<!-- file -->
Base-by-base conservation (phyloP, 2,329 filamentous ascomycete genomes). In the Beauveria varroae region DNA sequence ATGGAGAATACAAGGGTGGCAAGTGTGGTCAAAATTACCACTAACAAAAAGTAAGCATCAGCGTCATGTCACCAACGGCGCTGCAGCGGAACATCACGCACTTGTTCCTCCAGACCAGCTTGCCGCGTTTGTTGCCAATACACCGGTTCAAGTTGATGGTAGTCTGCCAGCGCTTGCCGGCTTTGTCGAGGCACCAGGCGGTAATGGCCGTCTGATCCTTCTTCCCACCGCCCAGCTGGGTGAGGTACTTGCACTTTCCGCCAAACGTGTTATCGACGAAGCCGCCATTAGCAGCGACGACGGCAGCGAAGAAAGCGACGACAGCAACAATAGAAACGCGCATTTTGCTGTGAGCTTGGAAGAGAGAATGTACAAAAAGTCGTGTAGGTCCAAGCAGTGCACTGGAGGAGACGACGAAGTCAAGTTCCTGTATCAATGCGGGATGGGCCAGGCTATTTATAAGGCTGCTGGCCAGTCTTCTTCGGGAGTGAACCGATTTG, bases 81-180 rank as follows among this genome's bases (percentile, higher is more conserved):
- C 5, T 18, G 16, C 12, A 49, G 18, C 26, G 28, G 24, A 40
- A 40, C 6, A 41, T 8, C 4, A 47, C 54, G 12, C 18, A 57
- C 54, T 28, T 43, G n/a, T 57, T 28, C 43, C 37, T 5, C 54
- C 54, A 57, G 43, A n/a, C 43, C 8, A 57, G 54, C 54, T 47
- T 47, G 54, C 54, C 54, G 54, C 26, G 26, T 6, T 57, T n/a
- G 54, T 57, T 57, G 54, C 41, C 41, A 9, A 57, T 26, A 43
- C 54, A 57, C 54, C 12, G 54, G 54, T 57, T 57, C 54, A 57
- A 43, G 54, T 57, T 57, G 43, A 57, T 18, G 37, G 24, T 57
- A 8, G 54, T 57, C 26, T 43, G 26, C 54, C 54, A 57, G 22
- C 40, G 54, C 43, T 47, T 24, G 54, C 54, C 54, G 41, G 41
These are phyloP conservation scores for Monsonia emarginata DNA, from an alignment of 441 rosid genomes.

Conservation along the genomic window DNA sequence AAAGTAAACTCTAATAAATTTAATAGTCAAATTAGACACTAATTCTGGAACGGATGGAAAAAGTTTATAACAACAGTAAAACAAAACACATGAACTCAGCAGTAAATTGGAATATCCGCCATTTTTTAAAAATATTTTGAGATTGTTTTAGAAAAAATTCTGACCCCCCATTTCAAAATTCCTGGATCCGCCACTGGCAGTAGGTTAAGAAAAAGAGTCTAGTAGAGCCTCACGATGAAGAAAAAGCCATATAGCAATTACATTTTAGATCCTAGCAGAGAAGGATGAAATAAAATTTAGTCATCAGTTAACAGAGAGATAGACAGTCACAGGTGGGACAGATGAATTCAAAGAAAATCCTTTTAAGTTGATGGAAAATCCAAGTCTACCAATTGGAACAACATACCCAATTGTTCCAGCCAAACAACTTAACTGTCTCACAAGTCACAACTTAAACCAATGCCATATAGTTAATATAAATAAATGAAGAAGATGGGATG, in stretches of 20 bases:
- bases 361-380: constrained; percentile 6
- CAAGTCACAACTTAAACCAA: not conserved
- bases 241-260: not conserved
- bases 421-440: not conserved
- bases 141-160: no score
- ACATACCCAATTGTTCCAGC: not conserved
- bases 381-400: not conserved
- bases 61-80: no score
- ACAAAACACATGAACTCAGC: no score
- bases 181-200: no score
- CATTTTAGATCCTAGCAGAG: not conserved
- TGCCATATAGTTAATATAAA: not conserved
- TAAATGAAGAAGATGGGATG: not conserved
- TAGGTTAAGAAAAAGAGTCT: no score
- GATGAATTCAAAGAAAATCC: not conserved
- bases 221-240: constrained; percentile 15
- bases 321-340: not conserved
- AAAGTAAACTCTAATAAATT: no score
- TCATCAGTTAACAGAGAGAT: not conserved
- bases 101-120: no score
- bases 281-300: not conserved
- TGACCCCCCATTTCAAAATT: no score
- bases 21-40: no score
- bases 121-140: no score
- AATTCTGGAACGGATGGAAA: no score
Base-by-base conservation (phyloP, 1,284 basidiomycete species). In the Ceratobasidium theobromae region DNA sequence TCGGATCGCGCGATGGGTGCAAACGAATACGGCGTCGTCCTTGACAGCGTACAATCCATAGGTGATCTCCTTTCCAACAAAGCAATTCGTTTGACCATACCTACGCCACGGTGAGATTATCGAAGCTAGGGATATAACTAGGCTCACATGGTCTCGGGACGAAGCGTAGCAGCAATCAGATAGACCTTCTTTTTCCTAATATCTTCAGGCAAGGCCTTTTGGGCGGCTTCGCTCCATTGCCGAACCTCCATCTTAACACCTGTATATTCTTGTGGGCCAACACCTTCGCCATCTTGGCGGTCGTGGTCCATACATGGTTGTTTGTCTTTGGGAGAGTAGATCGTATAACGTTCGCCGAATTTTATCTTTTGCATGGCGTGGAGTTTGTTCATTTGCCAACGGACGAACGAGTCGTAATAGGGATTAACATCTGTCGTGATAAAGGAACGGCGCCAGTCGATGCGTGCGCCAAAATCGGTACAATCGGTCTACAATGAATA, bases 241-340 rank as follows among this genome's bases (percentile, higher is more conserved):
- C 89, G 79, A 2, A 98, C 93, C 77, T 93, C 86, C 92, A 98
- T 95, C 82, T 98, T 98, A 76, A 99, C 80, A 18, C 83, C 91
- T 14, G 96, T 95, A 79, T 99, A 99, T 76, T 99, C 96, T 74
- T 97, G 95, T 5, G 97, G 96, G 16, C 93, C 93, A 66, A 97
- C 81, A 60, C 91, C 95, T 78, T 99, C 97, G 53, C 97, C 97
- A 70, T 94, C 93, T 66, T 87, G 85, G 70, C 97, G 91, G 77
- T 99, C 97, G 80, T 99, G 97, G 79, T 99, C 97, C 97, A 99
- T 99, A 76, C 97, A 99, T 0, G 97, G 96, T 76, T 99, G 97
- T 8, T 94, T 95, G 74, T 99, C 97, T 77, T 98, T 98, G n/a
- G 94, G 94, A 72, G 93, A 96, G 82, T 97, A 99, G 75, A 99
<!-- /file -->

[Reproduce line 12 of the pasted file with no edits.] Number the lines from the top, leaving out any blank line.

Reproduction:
These are phyloP conservation scores for Monsonia emarginata DNA, from an alignment of 441 rosid genomes.